|ORCHESTRA : Legend of a Plaster God; Two Revolutionary Episodes; First Symphony; Praeludium-Scherzo.|
|BALLET : Santanella.|
|CHAMBER MUSIC : Two Poems.|
|OPERA : Til Eulenspiegel; Northwind; Cities and Years.|
About Lyof Knipper:
Cobbett, W. W. Cyclopedic Survey of Chamber Music; Sabaneyev, Leonid. Modern Russian Composers.
ZOLTAN KODÁLY, whose name is invariably associated with that of Béla Bartók as Hungary's outstanding modern composer, was born in Keczkemét on December 16, 1882. He has described his own childhood picturesquely: "My father was station-master in the tiny townlet of Kecskmét. . . .He adored music. When the last 'rapide' thundered down the valley . . . he would hasten home, seize his violin and, with friends equally enamored, begin to play quartets. Those distant evenings of my childhood! I have only to close my eyes and they return in all their vividness: the dark, rapt faces above the music racks, the sweep of bow, the twang of pizzicati, and myself standing big-eyed in the corner, completely enthralled. Thus I learned the quartets of Haydn. . . .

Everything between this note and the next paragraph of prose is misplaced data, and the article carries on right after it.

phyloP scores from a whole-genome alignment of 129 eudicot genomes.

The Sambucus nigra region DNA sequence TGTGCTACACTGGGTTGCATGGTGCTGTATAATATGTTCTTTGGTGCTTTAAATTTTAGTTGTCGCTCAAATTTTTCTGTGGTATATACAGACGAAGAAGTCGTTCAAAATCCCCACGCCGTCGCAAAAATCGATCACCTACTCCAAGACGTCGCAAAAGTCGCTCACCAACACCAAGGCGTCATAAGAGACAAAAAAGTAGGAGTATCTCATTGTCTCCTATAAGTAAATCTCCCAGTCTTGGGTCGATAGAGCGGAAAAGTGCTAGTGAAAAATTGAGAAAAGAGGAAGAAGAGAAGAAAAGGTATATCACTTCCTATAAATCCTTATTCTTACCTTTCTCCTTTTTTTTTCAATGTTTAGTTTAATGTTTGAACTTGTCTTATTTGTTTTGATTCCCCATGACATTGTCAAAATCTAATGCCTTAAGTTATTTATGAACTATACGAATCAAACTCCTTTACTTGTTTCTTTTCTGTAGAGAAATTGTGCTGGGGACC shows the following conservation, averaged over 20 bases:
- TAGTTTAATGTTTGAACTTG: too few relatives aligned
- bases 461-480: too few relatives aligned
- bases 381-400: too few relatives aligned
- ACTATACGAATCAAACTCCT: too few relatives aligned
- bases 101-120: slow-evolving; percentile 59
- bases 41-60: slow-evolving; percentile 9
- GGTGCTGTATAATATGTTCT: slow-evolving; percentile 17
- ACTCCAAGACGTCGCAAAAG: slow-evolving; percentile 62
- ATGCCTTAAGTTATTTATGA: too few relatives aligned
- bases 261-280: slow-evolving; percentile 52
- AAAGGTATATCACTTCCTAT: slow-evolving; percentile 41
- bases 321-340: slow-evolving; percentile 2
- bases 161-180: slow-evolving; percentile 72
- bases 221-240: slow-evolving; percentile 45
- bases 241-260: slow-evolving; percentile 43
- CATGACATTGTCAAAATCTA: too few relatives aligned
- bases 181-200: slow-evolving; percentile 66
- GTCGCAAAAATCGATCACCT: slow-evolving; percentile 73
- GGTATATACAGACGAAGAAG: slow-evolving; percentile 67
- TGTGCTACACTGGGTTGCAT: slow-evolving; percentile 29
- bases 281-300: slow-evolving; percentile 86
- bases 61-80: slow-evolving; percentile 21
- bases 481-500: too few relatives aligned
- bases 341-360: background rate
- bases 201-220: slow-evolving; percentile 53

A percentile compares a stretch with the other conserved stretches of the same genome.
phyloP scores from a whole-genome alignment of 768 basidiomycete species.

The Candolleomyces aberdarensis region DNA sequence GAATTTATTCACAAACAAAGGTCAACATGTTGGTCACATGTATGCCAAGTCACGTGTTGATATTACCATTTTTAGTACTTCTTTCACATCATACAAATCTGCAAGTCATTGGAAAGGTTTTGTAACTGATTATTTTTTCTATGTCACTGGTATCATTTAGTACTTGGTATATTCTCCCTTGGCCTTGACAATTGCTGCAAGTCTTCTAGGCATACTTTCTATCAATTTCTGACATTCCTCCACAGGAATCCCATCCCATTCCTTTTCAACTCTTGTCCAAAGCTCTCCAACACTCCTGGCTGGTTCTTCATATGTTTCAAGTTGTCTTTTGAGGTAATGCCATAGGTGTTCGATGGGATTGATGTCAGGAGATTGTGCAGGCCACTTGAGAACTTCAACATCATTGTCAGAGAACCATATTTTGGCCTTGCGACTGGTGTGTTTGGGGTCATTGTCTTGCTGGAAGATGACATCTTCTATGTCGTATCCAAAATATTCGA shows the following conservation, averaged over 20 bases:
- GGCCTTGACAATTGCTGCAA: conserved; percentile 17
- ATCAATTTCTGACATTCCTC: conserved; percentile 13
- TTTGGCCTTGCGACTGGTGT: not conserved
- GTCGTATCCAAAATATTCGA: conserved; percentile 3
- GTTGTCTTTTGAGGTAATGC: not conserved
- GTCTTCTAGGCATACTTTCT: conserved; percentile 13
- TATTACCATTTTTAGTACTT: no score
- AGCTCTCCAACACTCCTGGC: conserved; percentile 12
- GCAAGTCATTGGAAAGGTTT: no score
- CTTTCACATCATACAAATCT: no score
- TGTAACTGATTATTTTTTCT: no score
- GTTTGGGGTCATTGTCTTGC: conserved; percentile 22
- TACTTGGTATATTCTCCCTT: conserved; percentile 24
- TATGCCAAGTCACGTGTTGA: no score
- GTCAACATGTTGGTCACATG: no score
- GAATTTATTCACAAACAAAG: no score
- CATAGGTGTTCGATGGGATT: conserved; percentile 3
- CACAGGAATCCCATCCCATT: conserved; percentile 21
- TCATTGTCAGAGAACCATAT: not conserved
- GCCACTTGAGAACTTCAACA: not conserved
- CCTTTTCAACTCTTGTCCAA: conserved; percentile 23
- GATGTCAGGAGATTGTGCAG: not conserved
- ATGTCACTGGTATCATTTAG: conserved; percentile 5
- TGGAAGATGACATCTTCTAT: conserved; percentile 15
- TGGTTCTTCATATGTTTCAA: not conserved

"Apart from my father's music, and that of his friends, I listened to the gypsy orchestra, the only 'professional' music one could hear in a little Magyar town. These, then, were my first teachers: my father's violin, the gypsies, and the rhythmic rumble of great trains which passed, stopping a moment before our little station."
At the age of eighteen he entered the Budapest Conservatory, studying under Hans Koessler. In the compositions produced by him during his scholastic____________________